22 MAY 1941, Page 25




TriE following are extracts from the statement by the Chairman (Mr. R. Langford James), which is to be submitted at the 127th ordinary general meeting of the National Bank of India, Limited, to be held on May 27th.

Following the lead of many other companies it has been decided

that the proceedings our general meeting this year will be of a formal character I take the opportunity, however, on the occasion of the issue of the directors' report and the accounts, to address a few brief remarks to the shareholders instead of making the compre- hensive survey of the bank's business, usually expected from the chairman at the annual meeting.

For reasons already explained it has been impossible to present our accounts for the year ended December 3Ist, 1940, at a time approximating the date when our annual meeting is usually held. Full returns from our branches are now to hand enabling us to give the informatior which, in normal circumstances, would have been in the possession of shareholders earlier in the year The net profits, which have been arrived at after making full pro- vision for bad and doubtful debts and for taxation, amount to £439,943, and are only slightly lower than those earned during the previous year. The sum necessary to provide for taxation lia- bility was considerably in excess of the previous year's requirements.

One of the principal features of the balance-sheet is the increase in the amount representing current, fixed deposit and other accounts which aggregate £34,750,000 against just over £29,000,000 at the end of the previous year This is coincident with a decrease of over £2,000,000 in the total of discounts, loans receivable and other sums due to the bank—an indication of the restriction in the demand for banking accommodation due to the general disabilities created oy war conditions. In this connexion it is interesting to note that the state- ments furnished by the scheduled banks to the Reserve Bank of Intim on December 27th last disclosed demand liabilities amounting to Rs. 174,94,00,ou0 as against Rs. 146,57,00,000 on December 29th, 1939, whereas their advances aggregated Rs. ior,45,00,000 against Rs. 143,16,00,kxao. Our cash on hand increased and the figure at which it stood, viz., £91 millions odd, was £2,66o,00o higher than at the close of the previous year, while the item on that occasion of £11 millions representing loans payable has disappeared Indian Govern- ment securities show little change while British Government securities are £1,335,000 higher. These assets together amount to £14,646,000 and appear in .he balance-sheet at a figure below the market value on the date our accounts were made up. Taken in conjunction with the large cash balance already alluded to the ratio of the bank's liability on current, fixed deposit and other accounts is slightly under 70 per cent.—a proportion which we should prefer to see lower with a corresponding increased outlet for our resources in financing the trading requirements of India and the other countries in which we operate.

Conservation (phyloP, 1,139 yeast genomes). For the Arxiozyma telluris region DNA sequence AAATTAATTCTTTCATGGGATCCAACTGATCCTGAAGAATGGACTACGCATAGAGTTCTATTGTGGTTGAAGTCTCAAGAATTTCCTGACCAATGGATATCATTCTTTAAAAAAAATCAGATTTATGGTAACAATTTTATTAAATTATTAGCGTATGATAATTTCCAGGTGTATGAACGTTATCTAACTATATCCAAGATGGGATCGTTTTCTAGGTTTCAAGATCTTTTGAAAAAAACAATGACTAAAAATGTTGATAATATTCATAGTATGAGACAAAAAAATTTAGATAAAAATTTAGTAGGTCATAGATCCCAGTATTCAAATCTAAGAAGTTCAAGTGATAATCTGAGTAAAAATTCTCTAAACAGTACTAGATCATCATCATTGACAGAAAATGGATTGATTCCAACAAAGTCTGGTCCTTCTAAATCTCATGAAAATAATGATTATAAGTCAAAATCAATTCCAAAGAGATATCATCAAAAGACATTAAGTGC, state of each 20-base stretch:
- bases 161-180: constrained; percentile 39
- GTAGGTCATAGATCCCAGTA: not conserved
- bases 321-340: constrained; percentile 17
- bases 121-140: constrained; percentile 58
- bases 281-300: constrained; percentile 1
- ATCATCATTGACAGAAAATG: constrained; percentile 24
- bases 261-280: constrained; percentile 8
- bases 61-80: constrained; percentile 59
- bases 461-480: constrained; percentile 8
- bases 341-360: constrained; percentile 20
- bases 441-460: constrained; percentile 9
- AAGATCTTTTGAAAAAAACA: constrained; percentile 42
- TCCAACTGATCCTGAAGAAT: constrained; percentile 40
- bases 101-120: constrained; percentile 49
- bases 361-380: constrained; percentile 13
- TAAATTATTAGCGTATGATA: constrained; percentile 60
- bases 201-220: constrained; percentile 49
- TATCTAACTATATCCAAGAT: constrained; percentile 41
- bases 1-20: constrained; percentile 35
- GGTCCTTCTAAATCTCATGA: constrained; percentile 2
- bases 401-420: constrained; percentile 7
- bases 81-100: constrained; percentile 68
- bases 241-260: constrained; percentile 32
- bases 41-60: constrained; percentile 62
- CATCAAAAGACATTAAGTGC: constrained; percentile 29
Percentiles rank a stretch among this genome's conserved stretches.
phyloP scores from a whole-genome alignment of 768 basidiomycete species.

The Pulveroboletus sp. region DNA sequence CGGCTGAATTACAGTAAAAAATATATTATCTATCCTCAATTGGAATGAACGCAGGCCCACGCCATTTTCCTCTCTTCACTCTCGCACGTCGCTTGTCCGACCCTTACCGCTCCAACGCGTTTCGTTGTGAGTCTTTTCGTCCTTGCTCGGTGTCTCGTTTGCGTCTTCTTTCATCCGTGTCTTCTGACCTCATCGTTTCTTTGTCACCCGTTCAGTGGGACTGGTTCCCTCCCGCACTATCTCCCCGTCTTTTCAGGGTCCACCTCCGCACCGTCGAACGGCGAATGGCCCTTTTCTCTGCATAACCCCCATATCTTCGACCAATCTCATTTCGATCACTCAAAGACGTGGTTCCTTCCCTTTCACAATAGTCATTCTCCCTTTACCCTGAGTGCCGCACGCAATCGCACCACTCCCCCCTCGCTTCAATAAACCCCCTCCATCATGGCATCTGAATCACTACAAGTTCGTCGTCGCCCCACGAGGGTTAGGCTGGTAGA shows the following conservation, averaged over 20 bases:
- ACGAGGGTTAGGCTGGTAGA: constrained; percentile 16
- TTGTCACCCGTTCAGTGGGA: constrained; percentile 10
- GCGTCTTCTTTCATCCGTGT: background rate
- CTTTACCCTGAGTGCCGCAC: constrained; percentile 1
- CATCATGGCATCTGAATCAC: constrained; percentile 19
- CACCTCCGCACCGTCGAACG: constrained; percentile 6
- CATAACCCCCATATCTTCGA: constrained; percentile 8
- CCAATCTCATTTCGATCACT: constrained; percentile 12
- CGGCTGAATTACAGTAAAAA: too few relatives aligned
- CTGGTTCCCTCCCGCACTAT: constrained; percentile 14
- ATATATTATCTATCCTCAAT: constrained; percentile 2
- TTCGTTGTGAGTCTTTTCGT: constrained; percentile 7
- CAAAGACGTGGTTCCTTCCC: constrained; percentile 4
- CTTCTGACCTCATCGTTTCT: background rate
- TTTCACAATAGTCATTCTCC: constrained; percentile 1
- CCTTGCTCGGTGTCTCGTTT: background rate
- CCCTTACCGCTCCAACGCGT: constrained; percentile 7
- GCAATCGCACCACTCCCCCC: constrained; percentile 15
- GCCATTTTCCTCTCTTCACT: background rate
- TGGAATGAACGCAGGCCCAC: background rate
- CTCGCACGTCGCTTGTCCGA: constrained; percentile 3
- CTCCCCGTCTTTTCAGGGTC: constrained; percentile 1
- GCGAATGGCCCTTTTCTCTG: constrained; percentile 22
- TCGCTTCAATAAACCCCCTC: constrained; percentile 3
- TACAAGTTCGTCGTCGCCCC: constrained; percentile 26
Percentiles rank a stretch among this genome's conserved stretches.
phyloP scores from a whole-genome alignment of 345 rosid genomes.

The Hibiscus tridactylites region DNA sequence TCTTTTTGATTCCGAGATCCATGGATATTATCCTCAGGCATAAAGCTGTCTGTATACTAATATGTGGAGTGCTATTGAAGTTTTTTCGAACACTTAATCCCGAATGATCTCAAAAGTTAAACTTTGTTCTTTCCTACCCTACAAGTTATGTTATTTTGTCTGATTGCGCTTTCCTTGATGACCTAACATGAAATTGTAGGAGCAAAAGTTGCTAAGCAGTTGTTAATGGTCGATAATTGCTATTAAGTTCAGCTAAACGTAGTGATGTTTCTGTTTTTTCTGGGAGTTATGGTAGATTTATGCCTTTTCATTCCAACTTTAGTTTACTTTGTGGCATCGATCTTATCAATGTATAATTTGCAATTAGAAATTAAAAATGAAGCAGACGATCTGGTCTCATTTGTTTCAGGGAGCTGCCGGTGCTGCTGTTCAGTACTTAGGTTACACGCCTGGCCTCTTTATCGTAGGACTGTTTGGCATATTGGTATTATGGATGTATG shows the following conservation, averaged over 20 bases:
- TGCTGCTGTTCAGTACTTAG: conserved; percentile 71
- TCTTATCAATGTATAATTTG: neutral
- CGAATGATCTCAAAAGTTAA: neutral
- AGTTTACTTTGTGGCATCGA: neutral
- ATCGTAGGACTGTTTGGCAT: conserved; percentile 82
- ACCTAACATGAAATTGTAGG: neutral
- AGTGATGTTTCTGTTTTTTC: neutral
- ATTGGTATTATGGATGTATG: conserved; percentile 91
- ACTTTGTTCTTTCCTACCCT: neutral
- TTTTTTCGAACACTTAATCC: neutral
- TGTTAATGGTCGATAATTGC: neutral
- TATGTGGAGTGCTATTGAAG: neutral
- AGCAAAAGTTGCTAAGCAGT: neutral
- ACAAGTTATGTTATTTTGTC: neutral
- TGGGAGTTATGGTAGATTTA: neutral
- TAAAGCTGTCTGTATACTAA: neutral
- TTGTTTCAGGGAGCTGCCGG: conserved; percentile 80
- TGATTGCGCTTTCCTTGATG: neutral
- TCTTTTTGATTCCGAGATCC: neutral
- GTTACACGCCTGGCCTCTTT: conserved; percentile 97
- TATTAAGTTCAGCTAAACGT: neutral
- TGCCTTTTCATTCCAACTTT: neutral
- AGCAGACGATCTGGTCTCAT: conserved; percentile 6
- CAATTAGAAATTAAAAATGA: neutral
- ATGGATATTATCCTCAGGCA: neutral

The only other item of note in the balance-sheet is the increase in the amount of bills of exchange outstanding of over ,C,21 millions, principally due to the longer period occupied in transit of the bills.

The directors thought it desirable in view of the unavoidable delay in submitting the accounts to declare, instead of awaiting the appro- val of a final dividend, a further interim dividend, which was paid on April 3rd, making a total distribution for the year of 16 per cent.

They now propose to allocate a sum of £50,000 to the staff pension fund and £70,000 towards reduction of house property account. Pro- vision under the latter heading will then have aggregated £22o,000 during the last three years. .The amount we propose to carry forward to the current year is practically the same as that brought in from the previous year's accounts.

In the present circumstances it is not my intention to make the customary survey of conditions in the countries and the industries in whIch we are mainly interested, but a few remarks as to prospects appear to be called for. Primarily we are an exchange bank which means, of course, that we are interested in the flow of commodities from and to the countries in which we operate When we take into account the fact. that European markets outside those of the United Kingdom, and other markets also are dosed to our constituents for both outward and inward trade, and when we consider the strain imposed on shipping space by war conditions, the effect on our busi- ness must be obvious. While there is no reason to suppose that we shall not continue to secure our usual share of such business as is being transacted, I must confess to viewing the immediate future as more likely to show results below the average than the reverse. Never- theless, it is the case that often in business and usually in war the unexpected happens, and so I trust my forecast may prove to be unduly sombre.

Our expressions af appreciation ox the service rendered by our staff have never been of a perfunctory nature ; under present con- ditions they are more than ordinarily cordial. Many of the staff are serving, in the Forces of the Clown. We wish them Godspeed, and we extend on them our heartfelt hopes for their safe return. A burden of extra work is, of course, being borne—willingly and cheer- fully—by thost who have had to stay behind. In thanking them let nr: say that we are deeply sensible of all they are doing to keep the flag flying.